How about the "Chinese Kale" Revolution?

Monday, November 25, 2013


By now, you would have heard of the Kale Revolution.

Kale - Picture from here
Juice it, steamed it, salad it and just stuff it raw into your mouth. It is the superfood which will cure your cancer ,anxieties, prevent strokes and strengthen your bones.

It is the vegetable equivalent of chia seeds. Like bees to honey, the Kale Revolution attracts those who treat food like medicine. Never mind the price as it is an imported veg. Or that it can make for awful eating if eaten raw or cooked the wrong way.

Kai Lan is called Chinese Kale.

It is nutritious enough though it can hardly be labelled a superfood. If it receives the same health media attention, soon our wives will be forcing us to drink Kai Lan juice in the morning and chew raw ones in the evening.

Thankfully, most of us love Kai Lan and eat it regularly, at home or in restaurants. Never raw but at least lightly blanched or a quick stir-fry. If you source for good ones and cook them right, they are crunchy, sweet and not overly bitter. For me, the thick stems are the best parts of the Kai Lan. Love the crunch.

Baked Kale Chips is a popular way of cooking this superfood, and not surprisingly, deep fried Kai Lan leaves are getting popular too. Check out this gorgeous recipe of Kai Lan cooked two ways. I will definitely making this the next time round.

This batch of Kai Lan (from China) has florets.
Makes for great eating
I bought a bunch recently from Loon, my favourite veg supplier (The Green Harvest), at his recommendation.

If you like Kai Lan the way restaurants do it, then blanching and shocking it before pouring in the sauce in will be the normal way to go.

First you have to peel off the tough bits of skin on the thick stems.

I like to tie up the Kai Lan before blanching for easier handling and better presentation. In boiling salted water in a wok or deep pot, blanch a bunch for about 4 minutes. Then cool it immediately in a bowl of cold water.

Shake or squeeze off excess water and place it neatly on a plate. Use a pair of scissors to cut off the string and the bunch into half.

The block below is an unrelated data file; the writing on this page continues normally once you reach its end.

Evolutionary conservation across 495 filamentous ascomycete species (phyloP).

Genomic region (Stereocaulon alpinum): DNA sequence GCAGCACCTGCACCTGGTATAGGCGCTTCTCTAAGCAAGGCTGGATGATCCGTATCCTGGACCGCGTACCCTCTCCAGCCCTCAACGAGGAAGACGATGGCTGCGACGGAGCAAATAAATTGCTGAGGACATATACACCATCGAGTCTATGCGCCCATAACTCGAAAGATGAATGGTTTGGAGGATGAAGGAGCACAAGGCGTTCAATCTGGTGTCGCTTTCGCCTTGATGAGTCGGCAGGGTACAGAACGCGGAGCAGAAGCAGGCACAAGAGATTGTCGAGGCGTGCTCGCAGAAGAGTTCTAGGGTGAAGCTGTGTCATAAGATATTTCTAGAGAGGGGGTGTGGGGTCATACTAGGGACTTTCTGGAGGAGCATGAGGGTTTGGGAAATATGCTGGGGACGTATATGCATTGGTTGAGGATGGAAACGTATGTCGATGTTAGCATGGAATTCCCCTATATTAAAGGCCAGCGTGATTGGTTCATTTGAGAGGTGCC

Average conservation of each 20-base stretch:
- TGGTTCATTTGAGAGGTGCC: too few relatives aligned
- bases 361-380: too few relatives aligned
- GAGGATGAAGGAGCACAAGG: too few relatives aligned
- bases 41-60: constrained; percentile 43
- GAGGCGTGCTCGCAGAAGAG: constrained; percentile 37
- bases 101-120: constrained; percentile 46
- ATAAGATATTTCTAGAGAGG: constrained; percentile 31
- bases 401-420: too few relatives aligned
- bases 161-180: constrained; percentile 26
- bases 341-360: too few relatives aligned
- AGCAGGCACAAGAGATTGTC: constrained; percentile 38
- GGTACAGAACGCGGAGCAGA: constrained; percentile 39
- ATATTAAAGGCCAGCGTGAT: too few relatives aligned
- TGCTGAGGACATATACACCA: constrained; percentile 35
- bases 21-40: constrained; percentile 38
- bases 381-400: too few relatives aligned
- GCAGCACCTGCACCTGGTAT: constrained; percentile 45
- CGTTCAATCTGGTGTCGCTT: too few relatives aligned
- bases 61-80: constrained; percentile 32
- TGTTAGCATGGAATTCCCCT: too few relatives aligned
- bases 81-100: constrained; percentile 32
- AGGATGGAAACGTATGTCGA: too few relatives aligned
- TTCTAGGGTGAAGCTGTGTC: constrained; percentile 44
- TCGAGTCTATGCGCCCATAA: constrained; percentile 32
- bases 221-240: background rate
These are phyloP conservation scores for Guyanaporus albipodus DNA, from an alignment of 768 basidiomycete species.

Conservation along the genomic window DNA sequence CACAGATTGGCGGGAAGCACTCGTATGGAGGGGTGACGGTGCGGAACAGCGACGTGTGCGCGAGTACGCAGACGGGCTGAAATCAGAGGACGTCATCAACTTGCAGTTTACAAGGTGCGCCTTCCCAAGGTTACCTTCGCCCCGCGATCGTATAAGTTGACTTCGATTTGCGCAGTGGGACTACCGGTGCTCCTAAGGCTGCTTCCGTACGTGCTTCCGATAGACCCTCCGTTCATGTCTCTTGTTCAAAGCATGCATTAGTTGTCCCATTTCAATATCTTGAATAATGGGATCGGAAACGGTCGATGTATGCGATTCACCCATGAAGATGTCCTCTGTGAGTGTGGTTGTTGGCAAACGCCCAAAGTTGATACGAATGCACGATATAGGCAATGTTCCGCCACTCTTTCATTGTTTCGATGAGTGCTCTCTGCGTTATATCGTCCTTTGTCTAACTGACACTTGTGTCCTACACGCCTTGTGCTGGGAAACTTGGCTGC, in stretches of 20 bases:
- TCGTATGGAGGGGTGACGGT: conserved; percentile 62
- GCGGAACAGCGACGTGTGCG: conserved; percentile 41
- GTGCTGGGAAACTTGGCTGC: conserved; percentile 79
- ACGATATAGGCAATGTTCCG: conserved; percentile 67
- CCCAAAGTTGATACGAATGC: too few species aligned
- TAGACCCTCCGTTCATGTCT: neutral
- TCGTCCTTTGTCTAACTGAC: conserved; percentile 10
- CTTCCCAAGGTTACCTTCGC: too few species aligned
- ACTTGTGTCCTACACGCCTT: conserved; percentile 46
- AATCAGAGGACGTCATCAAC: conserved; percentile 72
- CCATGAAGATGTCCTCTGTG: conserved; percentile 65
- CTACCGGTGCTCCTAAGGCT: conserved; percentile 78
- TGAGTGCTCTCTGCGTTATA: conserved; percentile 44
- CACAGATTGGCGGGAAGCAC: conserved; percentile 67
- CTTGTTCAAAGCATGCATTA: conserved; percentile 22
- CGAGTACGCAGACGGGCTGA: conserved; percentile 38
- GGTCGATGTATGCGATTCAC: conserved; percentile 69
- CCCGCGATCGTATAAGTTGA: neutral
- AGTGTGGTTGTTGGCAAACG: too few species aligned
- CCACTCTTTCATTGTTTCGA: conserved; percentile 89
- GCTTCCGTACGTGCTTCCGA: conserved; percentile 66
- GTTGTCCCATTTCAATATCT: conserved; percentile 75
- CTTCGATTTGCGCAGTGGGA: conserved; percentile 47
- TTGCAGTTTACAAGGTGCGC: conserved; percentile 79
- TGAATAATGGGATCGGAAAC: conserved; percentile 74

As for the sauce, you can prepare this as you blanch the Kai Lan.

In a heated pan, add some oil, sugar and oyster sauce in that order. Add dashes of fish sauce if you like. Taste and adjust if you need to. You won't need to heat and stir the sauce for more than a minute. Pour over the blanched Kai Lan.

Garnish with some fried shallots. Serve immediately. Best eaten with a pair of chopsticks.

It is a simple dish. And I suggest you cook it this way and get your family to like it before they get the idea of juicing it or eating it raw, the way they are doing to Kale. I know blanching may lead to some lost in nutrition but we need to find the enjoyment in eating it (which means we will eat it even more) instead of treating it like medicine.

As for starting a Chinese Kale or Kai Lan Revolution, locals will think you mad. It is quietly ubiquitous and is already a part of our food culture. It does not need any media attention nor cookbooks (like "The Fifty Shades of Kale") dedicated to it.

If you find Kale too expensive, think of it's "Chinese" counterpart. It is nutritious and cheap. Cook more Kai Lan dishes.

Just don't let anyone force you to juice it or eat it raw.

Tie and bunch up  the Kailan before you blanch.  

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3 comments

  1. Thank you for the wonderful tip of tying the veg up before boiling them. Topped with garlic oil, yummy!

    ReplyDelete
  2. any guide on making crispy fried shallot?

    ReplyDelete
  3. Slow fire at first, then increase towards the end.

    ReplyDelete

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